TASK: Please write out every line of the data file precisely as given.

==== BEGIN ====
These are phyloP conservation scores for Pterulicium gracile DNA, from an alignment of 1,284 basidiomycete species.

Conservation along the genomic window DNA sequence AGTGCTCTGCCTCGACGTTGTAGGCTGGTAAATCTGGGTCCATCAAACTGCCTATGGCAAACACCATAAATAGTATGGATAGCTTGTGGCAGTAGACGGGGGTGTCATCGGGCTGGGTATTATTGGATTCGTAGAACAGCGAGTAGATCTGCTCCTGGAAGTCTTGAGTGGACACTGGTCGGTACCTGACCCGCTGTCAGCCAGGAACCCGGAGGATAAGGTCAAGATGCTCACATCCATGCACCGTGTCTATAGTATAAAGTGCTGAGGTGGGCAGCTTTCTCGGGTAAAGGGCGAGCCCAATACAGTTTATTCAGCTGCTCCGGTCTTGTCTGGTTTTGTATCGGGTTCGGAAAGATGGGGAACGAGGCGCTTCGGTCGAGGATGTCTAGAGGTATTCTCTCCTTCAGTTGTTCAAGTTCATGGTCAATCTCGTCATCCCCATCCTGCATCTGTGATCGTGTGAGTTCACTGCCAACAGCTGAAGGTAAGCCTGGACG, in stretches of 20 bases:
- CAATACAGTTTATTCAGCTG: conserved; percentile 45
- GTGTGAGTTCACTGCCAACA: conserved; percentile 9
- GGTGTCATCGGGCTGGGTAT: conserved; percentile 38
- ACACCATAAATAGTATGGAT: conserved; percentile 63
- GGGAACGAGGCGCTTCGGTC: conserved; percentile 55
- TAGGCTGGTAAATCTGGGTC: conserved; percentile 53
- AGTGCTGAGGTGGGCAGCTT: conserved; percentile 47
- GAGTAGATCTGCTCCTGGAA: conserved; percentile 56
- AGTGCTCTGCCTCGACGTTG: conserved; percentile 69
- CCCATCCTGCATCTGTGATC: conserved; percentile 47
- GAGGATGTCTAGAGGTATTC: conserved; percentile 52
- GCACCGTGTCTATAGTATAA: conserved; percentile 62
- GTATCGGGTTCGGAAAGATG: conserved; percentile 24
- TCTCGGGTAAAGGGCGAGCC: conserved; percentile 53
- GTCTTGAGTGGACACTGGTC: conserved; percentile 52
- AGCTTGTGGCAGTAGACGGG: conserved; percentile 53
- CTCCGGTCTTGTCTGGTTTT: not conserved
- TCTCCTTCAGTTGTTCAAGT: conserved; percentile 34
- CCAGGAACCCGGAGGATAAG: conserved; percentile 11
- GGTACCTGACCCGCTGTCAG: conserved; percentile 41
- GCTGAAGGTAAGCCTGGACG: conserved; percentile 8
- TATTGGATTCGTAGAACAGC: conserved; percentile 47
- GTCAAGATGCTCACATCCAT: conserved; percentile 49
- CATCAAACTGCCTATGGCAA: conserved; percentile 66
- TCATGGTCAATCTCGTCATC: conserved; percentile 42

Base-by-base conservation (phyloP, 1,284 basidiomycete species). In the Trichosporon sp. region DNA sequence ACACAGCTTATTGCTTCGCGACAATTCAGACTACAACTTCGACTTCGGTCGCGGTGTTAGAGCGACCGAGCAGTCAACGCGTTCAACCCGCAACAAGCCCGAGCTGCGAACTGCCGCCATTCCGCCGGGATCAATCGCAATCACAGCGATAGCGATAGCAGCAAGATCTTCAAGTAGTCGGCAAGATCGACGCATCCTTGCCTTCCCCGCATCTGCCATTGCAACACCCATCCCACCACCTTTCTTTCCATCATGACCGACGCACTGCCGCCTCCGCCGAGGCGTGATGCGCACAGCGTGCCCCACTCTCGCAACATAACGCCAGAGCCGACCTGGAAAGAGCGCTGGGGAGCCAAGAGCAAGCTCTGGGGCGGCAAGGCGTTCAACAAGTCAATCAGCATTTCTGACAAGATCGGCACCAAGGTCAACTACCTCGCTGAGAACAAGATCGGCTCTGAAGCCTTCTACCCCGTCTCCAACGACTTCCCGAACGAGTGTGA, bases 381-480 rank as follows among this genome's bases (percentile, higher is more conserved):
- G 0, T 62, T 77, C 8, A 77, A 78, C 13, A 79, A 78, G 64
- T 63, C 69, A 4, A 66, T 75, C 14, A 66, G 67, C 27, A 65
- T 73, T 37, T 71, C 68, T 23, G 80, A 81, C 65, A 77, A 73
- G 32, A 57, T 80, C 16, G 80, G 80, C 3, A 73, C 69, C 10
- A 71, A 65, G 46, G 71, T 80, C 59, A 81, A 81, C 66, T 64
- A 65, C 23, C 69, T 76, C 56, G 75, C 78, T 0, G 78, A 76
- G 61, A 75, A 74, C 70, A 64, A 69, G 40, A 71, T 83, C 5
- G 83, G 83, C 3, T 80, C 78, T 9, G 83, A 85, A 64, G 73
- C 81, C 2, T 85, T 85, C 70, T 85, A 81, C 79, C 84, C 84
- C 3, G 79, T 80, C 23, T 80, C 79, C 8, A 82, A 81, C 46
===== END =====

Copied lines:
These are phyloP conservation scores for Pterulicium gracile DNA, from an alignment of 1,284 basidiomycete species.

Conservation along the genomic window DNA sequence AGTGCTCTGCCTCGACGTTGTAGGCTGGTAAATCTGGGTCCATCAAACTGCCTATGGCAAACACCATAAATAGTATGGATAGCTTGTGGCAGTAGACGGGGGTGTCATCGGGCTGGGTATTATTGGATTCGTAGAACAGCGAGTAGATCTGCTCCTGGAAGTCTTGAGTGGACACTGGTCGGTACCTGACCCGCTGTCAGCCAGGAACCCGGAGGATAAGGTCAAGATGCTCACATCCATGCACCGTGTCTATAGTATAAAGTGCTGAGGTGGGCAGCTTTCTCGGGTAAAGGGCGAGCCCAATACAGTTTATTCAGCTGCTCCGGTCTTGTCTGGTTTTGTATCGGGTTCGGAAAGATGGGGAACGAGGCGCTTCGGTCGAGGATGTCTAGAGGTATTCTCTCCTTCAGTTGTTCAAGTTCATGGTCAATCTCGTCATCCCCATCCTGCATCTGTGATCGTGTGAGTTCACTGCCAACAGCTGAAGGTAAGCCTGGACG, in stretches of 20 bases:
- CAATACAGTTTATTCAGCTG: conserved; percentile 45
- GTGTGAGTTCACTGCCAACA: conserved; percentile 9
- GGTGTCATCGGGCTGGGTAT: conserved; percentile 38
- ACACCATAAATAGTATGGAT: conserved; percentile 63
- GGGAACGAGGCGCTTCGGTC: conserved; percentile 55
- TAGGCTGGTAAATCTGGGTC: conserved; percentile 53
- AGTGCTGAGGTGGGCAGCTT: conserved; percentile 47
- GAGTAGATCTGCTCCTGGAA: conserved; percentile 56
- AGTGCTCTGCCTCGACGTTG: conserved; percentile 69
- CCCATCCTGCATCTGTGATC: conserved; percentile 47
- GAGGATGTCTAGAGGTATTC: conserved; percentile 52
- GCACCGTGTCTATAGTATAA: conserved; percentile 62
- GTATCGGGTTCGGAAAGATG: conserved; percentile 24
- TCTCGGGTAAAGGGCGAGCC: conserved; percentile 53
- GTCTTGAGTGGACACTGGTC: conserved; percentile 52
- AGCTTGTGGCAGTAGACGGG: conserved; percentile 53
- CTCCGGTCTTGTCTGGTTTT: not conserved
- TCTCCTTCAGTTGTTCAAGT: conserved; percentile 34
- CCAGGAACCCGGAGGATAAG: conserved; percentile 11
- GGTACCTGACCCGCTGTCAG: conserved; percentile 41
- GCTGAAGGTAAGCCTGGACG: conserved; percentile 8
- TATTGGATTCGTAGAACAGC: conserved; percentile 47
- GTCAAGATGCTCACATCCAT: conserved; percentile 49
- CATCAAACTGCCTATGGCAA: conserved; percentile 66
- TCATGGTCAATCTCGTCATC: conserved; percentile 42

Base-by-base conservation (phyloP, 1,284 basidiomycete species). In the Trichosporon sp. region DNA sequence ACACAGCTTATTGCTTCGCGACAATTCAGACTACAACTTCGACTTCGGTCGCGGTGTTAGAGCGACCGAGCAGTCAACGCGTTCAACCCGCAACAAGCCCGAGCTGCGAACTGCCGCCATTCCGCCGGGATCAATCGCAATCACAGCGATAGCGATAGCAGCAAGATCTTCAAGTAGTCGGCAAGATCGACGCATCCTTGCCTTCCCCGCATCTGCCATTGCAACACCCATCCCACCACCTTTCTTTCCATCATGACCGACGCACTGCCGCCTCCGCCGAGGCGTGATGCGCACAGCGTGCCCCACTCTCGCAACATAACGCCAGAGCCGACCTGGAAAGAGCGCTGGGGAGCCAAGAGCAAGCTCTGGGGCGGCAAGGCGTTCAACAAGTCAATCAGCATTTCTGACAAGATCGGCACCAAGGTCAACTACCTCGCTGAGAACAAGATCGGCTCTGAAGCCTTCTACCCCGTCTCCAACGACTTCCCGAACGAGTGTGA, bases 381-480 rank as follows among this genome's bases (percentile, higher is more conserved):
- G 0, T 62, T 77, C 8, A 77, A 78, C 13, A 79, A 78, G 64
- T 63, C 69, A 4, A 66, T 75, C 14, A 66, G 67, C 27, A 65
- T 73, T 37, T 71, C 68, T 23, G 80, A 81, C 65, A 77, A 73
- G 32, A 57, T 80, C 16, G 80, G 80, C 3, A 73, C 69, C 10
- A 71, A 65, G 46, G 71, T 80, C 59, A 81, A 81, C 66, T 64
- A 65, C 23, C 69, T 76, C 56, G 75, C 78, T 0, G 78, A 76
- G 61, A 75, A 74, C 70, A 64, A 69, G 40, A 71, T 83, C 5
- G 83, G 83, C 3, T 80, C 78, T 9, G 83, A 85, A 64, G 73
- C 81, C 2, T 85, T 85, C 70, T 85, A 81, C 79, C 84, C 84
- C 3, G 79, T 80, C 23, T 80, C 79, C 8, A 82, A 81, C 46